Looking at the 2019 data, the average Halton tax filer gives more in donations than the national average across all age categories, except in the 65+ cohort. In the 0-24 years category,

Halton individuals in 2019 gave an average of $545, compared to a national figure of $390. In the 35-44 years age category, residents in Halton gave $1,404 in 2019, just over the comparative national figure of $1,390.00. In 2019, the only age cohort where Halton residents gave below the national average was in the 65+ years: the national average for this age category was $2,840, while Halton residents gave on average just under this, at $2,785, in 2019.

The average age of charitable donors continues to rise in Ontario and Halton. However, the average age of charitable donors’ increase is more acute in Ontario. In 2015 the average age was 55, while four years later, in 2019, the average age increased by 4 years, to 59, for the province. In the same period in Halton, the average age only increased by 1 year, from 55.5 to 56.5. The national average age of a
charitable donor was 54 in 2015 and remained consistently at 55 from 2016-2019.

This Community Lens revealed informative findings about charitable donation trends in Halton, Ontario, and Canada.

Overall, Halton continues to perform better than provincial and national trends in several areas. In 2019, for example, Halton, across all age groups apart from the 65+ age cohort, gave more in charitable donations than the national average. This Lens also showed that the average charitable donation increased by 24% in Halton between 2015-2019, far outstripping the compounded inflation of 7.2% for that period.

However, across the same period, the percentage of charitable donors to tax filers in Halton fell from 26% in 2015 to 20% in 2019. In other words, as charitable donations increased in Halton, they were coming from a shrinking pool of individuals.

Furthermore, this Lens showed there is an upward trend in the average age of charitable donors, with Ontario’s 4-year average age increase the most acute. A lower average charitable donor age, made up of cohorts with higher earning capacity and purchasing power, should contribute to a better funded and more sustainable nonprofit and charitable sector in the long run.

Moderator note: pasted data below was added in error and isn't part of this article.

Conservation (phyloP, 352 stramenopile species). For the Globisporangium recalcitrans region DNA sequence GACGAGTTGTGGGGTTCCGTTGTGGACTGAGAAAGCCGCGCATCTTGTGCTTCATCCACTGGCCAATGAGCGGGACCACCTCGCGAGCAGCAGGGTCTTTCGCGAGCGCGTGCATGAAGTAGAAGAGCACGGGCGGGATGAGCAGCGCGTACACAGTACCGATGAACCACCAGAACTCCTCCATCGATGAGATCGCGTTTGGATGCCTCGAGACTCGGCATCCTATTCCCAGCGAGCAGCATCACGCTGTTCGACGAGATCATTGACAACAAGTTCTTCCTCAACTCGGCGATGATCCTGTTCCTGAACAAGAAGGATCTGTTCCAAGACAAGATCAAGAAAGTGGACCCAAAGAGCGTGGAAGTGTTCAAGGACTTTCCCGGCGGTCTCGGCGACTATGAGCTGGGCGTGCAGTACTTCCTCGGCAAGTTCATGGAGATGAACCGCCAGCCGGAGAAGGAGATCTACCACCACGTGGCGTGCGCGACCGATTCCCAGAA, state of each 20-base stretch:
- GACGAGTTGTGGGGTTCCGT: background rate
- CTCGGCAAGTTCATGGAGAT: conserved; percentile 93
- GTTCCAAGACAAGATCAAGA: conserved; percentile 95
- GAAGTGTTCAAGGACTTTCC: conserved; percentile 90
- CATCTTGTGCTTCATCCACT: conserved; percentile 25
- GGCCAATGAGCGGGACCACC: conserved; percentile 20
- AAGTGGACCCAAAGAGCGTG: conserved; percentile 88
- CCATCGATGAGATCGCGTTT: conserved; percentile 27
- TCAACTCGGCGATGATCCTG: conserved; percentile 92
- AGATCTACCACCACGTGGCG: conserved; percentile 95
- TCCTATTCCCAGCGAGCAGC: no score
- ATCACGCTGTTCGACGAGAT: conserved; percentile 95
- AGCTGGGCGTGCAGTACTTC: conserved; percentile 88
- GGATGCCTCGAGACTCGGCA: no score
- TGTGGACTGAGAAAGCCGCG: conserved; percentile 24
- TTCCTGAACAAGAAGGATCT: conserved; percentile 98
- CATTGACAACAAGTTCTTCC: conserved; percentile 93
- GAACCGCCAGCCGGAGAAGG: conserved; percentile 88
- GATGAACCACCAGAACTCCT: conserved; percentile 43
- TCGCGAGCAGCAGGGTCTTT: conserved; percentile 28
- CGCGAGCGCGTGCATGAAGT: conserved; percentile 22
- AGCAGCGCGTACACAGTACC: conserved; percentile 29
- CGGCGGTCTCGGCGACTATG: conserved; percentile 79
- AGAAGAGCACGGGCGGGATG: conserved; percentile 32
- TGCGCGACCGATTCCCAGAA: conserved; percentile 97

The nonprofit sector has, for some time, been aware of these concerning national and provincial trends analyzed in this piece, but there are grounds for optimism. In a 2018 report, the increase in online donations among the young and “more educated Canadians and those with higher incomes” over the last 15 years has been a boon for the sector.

Over the coming years, the nonprofit and charity sector will have to rely more heavily on leveraging new technologies for fundraising and finding other creative solutions to address some of the worrying trends cited in this report. Sector-led responses alone may not be enough. A public policy intervention may be necessary, such as: developing more creative and generous tax breaks for donors, alongside a public awareness campaign to promote it.

For the academically minded a version of this report with all the source notes in place is available on the CDH web site.

Community Lens is prepared by Community Development Halton to disseminate and interpret important community data as it becomes available. For more information please contact us at or 905-632-1975

Community Development Halton would like to acknowledge the ongoing financial support of the Regional Municipality of Halton.